Archives for posts with tag: leadership


One of my favorite topics to talk about is the idea of Work/Life Integration. Most people call this “balance”, which is really the wrong metaphor for how you should view your work and non-work selves. Balance is static…it doesn’t move you forward and the only alternative to being “in” balance is being out of balance…if you’re like this guy, being out of balance is a bad thing…

For the most part Work/Life Integration, or WLI, is a personal action. The life you lead is yours, and the choices you make on how you are going to live it is within your control. However, a big part of the WLI equation for most of us is WORK. I contend that you have the ability – and responsibility – to foster an organizational culture that promotes the effective integration of work and life for all members of your organization. You do not need to be a leader to lead change!

I’ve put together a handout that is the companion to the presentation I’ve developed on Work/Life Integration. Feel free to download it, and if you’d like me to talk with your group about how to create a WLI culture in your organization.

Download the NotAboutBalance handout.


Okay, if you have not yet seen Simon Sinek’s TED talk on Start with Why, go ahead and see the clip…it is worth it.

my_why_bluprintMy personal mission – live authentically, live intentionally, live passionately – is something I’ve had for quite a few years now. It is part of me, and it describes my aspirational self…I don’t always hit the mark, but I work each day to do so. However, as I have been reflecting on it, I’ve come to realize that as sound as that mission is, as much as it is who I want to be, I had never truly articulated my Why. It has always been there, but I have never been brave enough to put it “out there” publicly. I have also never gone the other way and articulated publicly how I believe I live my mission. So the task before me was to do just that. Read the rest of this entry »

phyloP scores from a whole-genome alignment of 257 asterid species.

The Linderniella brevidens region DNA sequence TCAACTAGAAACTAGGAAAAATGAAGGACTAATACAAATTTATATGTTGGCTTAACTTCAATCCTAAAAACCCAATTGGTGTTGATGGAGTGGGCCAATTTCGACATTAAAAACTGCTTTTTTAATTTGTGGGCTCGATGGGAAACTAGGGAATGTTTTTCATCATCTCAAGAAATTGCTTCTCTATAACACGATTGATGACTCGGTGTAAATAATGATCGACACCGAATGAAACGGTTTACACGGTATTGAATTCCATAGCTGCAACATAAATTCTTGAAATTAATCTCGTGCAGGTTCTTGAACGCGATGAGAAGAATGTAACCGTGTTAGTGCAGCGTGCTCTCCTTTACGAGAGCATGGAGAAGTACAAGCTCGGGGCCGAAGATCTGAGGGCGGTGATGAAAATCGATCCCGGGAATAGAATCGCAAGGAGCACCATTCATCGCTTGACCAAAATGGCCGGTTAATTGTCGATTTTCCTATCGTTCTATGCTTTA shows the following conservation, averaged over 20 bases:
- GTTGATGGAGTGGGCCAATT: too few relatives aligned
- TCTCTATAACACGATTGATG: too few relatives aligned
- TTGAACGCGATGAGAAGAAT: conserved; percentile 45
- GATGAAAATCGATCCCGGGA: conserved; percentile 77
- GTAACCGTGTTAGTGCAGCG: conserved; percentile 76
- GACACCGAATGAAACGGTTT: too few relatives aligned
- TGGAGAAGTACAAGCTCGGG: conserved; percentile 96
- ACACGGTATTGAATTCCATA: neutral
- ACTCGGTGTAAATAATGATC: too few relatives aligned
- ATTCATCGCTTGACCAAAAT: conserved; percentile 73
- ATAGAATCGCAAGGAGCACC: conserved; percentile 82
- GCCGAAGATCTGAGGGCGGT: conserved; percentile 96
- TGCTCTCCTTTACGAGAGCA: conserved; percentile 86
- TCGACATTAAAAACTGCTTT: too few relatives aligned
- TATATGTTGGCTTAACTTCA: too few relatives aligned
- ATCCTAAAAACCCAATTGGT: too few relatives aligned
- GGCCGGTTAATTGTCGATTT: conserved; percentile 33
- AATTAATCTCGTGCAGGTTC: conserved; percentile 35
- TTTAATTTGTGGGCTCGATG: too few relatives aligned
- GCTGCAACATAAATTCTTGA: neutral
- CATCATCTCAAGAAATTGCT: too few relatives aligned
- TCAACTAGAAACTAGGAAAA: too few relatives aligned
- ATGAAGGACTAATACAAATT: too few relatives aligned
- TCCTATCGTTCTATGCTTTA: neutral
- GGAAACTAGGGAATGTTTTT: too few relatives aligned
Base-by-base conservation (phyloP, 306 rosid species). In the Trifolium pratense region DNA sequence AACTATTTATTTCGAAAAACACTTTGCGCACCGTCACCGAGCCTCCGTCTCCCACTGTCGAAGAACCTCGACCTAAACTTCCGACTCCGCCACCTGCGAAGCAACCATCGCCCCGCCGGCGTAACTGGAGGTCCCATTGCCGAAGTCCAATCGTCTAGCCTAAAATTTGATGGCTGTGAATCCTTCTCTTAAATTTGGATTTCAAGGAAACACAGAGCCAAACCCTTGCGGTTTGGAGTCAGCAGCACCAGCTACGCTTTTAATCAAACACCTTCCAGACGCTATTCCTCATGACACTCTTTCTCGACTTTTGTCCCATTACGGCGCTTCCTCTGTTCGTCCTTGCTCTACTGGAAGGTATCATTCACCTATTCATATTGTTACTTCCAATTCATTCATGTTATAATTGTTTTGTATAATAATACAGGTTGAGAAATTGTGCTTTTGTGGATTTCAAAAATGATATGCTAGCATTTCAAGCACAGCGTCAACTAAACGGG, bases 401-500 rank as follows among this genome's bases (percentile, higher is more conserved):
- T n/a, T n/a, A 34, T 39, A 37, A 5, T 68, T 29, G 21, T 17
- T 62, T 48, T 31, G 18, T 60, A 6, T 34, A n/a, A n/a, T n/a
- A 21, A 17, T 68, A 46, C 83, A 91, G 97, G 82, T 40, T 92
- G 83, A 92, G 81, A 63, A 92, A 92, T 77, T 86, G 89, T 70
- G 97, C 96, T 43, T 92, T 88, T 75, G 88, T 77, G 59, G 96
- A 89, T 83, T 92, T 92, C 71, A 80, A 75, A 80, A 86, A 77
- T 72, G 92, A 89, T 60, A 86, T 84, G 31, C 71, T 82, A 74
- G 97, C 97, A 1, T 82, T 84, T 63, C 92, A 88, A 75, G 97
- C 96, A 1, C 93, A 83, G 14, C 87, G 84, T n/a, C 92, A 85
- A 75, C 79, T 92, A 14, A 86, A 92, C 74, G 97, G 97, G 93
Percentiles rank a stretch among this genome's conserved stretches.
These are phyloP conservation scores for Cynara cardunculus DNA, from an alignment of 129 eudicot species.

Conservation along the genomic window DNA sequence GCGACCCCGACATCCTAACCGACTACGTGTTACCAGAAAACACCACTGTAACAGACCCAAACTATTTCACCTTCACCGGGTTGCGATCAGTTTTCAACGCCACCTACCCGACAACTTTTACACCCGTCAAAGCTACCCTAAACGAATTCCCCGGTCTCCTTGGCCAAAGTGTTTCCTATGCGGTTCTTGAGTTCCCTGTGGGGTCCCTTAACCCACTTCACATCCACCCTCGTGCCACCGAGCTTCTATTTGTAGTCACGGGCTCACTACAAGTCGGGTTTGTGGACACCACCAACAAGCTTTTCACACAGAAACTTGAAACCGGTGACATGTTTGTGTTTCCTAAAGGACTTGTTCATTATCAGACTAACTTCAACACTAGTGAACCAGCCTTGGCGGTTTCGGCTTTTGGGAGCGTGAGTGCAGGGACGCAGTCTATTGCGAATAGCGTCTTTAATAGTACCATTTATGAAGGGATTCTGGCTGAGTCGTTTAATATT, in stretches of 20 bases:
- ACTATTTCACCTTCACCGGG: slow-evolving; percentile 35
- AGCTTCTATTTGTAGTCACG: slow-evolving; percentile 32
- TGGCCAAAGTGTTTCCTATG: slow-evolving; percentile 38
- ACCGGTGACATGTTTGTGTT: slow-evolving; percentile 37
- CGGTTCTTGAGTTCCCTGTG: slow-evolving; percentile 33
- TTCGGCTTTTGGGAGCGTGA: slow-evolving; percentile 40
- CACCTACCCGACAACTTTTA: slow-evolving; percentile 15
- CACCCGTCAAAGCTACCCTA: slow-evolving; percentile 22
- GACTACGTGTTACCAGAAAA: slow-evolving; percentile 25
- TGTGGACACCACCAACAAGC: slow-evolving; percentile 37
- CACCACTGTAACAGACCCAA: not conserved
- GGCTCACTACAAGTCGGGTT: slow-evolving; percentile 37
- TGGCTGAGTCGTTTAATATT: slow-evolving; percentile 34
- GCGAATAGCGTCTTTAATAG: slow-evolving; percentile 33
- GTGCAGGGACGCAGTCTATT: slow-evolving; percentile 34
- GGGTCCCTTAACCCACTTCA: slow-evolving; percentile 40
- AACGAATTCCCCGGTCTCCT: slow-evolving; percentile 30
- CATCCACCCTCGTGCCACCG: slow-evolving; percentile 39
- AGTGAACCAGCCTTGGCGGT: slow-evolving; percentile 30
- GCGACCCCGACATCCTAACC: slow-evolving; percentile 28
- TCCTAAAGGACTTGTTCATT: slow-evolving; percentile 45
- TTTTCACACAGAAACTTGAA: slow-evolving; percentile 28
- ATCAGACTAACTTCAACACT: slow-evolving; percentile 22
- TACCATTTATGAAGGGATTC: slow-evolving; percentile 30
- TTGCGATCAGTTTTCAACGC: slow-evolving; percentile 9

Not long ago, I had the opportunity to hear a speech by Jo Ellen Parker, the President of Sweet Briar College, which covered a wide array of topics related to the presidency of a college or university. I was recently reviewing my notes from that speech and a phrase I wrote down caught my eye. Dr. Parker said, “You shouldn’t want to be a president. You should want to do the work of the president.”


My mind immediately went to Billy Crystal’s famous characterization of Fernando Lamaz on Saturday Night Live during the 1980’s. The Fernando skits, as you may recall, always had a variation of the tagline, “it’s better to look good than to feel (or be) good…and you look mahvelous!”

I think there may be a connection here…otherwise, why would I be writing this? Dr. Parker’s point was (I believe) that you should take stock of why you may be interested in doing a particular thing…is it for the trappings or perks of the job, or is it because the day-to-day, roll-up-your-sleeves nature of the job appeals to you? It goes to your “Why”, and if you are living authentically the reason you’re doing a particular job is in alignment with your personal “Why” (clearly, I need to write a little on Simon Sinek’s “Start with Why” and authentic leadership…but that’s for another day).

So there is a little bit of a being/doing continuum at work here. I think it is okay to want to be the job…as long as you recognize that being the job very much involves the not so glamorous doing the job.

Screen shot 2012-12-12 at 11.22.23 AMI just read a great post by Beth Triplett, posted on her Leadership Dots blog (a great blog by the way). The post reminded me of one of my favorite clips from The West Wing, which is here for your viewing pleasure. To set the stage, President Bartlett (Martin Sheen) is playing a game of chess with his aide Sam Seaborn (Rob Lowe) while at the same time resolving a conflict with mainland China over Taiwan.

The West Wing – Look at the Whole Board

How do you lead? “You have a lot of help, you listen to everybody, and then you call the play.” And don’t be afraid.

I don’t get the time to post a lot here…I tend to tweet more leadership stuff these days, but this one was worth it. Thanks Beth!